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Carry Nation’s South Dakota Crusade
In Webster, saloonkeeper Pete Monson hooked a hose to a nearby fire hydrant and announced that he was ready if she came his way. Aberdeen theater manager H.L. Walker said that she had defamed his character and, contract or no contract, she would not appear in his establishment. A Flandreau editor suggested hiring more deputies and arming them with Gatling guns from the state arsenal to prepare for her appearance in that town. In Deadwood, a choir was quickly formed 10 greet and serenade her on her arrival there.
It was December 1909, and the headlines in South Dakota centered on political corruption in Washington and dissent among local Republican leaders. But the talk on the street was of one topic.
Carry Nation was coming!
Carry Amelia Moore was born in Kentucky in 1846. Her father was a temperate, God-fearing farmer. Her mother was something of an eccentric. In fact, Mary Moore believed herself to be Queen Victoria of England. She traveled the Kentucky countryside in a specially built "royal" coach, preceded by a liveried slave blowing a tinhorn to announce her arrival.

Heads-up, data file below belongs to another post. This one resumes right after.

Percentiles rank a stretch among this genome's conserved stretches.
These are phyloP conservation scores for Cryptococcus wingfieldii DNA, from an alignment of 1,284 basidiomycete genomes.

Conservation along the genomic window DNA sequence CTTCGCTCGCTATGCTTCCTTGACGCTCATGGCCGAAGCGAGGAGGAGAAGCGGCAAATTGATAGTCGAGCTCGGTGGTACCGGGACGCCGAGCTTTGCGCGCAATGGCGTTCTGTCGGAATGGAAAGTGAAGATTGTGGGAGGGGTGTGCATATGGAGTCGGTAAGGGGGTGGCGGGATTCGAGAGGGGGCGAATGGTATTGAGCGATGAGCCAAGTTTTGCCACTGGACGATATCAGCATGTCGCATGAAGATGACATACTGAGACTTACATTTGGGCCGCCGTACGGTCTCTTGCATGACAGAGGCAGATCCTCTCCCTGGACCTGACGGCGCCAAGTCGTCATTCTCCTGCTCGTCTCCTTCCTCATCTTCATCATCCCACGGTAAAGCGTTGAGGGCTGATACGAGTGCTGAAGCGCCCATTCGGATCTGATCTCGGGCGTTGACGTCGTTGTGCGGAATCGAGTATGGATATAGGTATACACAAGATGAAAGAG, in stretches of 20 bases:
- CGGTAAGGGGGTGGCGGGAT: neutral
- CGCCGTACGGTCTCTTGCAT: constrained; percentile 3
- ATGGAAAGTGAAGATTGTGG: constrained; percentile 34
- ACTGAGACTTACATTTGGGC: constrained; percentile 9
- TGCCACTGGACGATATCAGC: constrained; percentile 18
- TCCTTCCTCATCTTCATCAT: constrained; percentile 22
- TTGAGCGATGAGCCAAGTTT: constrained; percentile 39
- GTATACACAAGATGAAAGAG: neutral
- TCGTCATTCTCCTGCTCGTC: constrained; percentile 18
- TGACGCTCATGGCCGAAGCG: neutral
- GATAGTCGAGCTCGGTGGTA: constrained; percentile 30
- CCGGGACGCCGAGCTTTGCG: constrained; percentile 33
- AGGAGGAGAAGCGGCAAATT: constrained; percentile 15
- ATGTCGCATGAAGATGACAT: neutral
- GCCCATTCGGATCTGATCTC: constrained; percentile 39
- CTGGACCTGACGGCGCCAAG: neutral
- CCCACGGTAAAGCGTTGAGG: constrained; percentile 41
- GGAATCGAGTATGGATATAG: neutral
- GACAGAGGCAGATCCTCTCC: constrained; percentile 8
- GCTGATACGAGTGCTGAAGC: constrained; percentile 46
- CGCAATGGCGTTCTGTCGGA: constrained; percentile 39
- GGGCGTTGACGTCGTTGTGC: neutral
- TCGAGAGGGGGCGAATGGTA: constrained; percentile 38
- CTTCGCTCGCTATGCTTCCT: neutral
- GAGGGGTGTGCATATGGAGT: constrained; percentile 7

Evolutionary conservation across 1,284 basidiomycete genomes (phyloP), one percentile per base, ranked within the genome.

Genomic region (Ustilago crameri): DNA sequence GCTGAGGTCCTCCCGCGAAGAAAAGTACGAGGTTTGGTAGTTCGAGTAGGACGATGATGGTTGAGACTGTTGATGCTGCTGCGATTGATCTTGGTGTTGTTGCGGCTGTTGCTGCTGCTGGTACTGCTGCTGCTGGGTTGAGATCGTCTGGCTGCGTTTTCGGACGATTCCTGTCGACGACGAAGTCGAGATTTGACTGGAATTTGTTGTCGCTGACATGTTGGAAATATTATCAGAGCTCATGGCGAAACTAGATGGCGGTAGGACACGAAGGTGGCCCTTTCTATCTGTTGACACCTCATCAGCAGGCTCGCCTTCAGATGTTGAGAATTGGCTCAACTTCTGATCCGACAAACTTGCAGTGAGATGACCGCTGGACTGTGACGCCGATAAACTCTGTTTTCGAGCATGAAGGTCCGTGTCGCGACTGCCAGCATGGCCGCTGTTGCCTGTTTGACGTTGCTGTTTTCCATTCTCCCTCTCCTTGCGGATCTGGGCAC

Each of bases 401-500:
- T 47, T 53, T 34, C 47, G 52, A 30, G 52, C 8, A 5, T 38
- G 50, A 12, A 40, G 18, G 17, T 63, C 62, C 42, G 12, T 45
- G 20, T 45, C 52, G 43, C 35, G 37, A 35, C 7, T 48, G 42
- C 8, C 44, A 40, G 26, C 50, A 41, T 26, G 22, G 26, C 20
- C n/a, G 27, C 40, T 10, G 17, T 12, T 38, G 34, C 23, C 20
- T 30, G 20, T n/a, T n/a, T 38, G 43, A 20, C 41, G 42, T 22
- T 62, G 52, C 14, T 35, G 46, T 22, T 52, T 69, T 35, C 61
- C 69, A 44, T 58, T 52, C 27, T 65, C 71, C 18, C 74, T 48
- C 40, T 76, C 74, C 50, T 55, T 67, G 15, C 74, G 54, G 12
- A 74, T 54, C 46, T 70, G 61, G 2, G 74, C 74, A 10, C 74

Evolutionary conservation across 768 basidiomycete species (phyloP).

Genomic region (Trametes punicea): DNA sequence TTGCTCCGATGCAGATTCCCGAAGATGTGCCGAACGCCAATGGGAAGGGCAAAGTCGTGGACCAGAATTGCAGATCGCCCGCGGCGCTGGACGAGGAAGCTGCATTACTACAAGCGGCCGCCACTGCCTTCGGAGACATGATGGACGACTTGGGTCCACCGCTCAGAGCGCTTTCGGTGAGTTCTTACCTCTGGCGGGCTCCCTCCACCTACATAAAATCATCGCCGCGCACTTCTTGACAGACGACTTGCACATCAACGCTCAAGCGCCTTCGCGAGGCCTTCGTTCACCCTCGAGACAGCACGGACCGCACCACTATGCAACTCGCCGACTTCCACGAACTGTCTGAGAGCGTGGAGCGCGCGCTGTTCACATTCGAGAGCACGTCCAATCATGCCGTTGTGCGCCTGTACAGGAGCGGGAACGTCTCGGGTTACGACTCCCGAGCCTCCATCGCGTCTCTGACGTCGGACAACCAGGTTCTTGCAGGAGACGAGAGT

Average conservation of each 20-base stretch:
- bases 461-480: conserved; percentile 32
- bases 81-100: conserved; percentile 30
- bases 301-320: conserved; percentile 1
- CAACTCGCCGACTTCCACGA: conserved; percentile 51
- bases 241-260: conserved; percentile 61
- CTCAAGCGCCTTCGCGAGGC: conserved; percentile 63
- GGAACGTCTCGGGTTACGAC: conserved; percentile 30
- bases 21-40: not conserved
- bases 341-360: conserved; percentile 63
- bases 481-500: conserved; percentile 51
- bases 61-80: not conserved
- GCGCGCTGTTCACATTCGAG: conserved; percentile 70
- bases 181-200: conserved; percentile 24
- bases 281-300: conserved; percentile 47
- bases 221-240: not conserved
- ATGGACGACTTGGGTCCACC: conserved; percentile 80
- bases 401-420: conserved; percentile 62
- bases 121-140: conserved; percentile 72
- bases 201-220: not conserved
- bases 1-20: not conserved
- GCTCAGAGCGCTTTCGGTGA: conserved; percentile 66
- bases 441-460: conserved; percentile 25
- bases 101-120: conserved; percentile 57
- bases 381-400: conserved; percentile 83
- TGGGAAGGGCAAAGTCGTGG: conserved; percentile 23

Mrs. Moore felt a great and unexplained animosity for her daughter Carry. The mere sight of the young girl sent her into a screaming tirade. It is no surprise then that Carry took the first opportunity to escape her home. In 1867, a few days shy of her 21st birthday, Carry eloped with a local schoolteacher, Dr. Charles Gloyd. Dr. Gloyd was a heavy drinker, but Carry believed that marriage would change him. It did. For five days.
Less than a year after their marriage, a pregnant and disgusted Carry left her drunken husband and returned to her father's home. Dr. Gloyd died in March of 1869, just 16 months after Carry vowed to save him.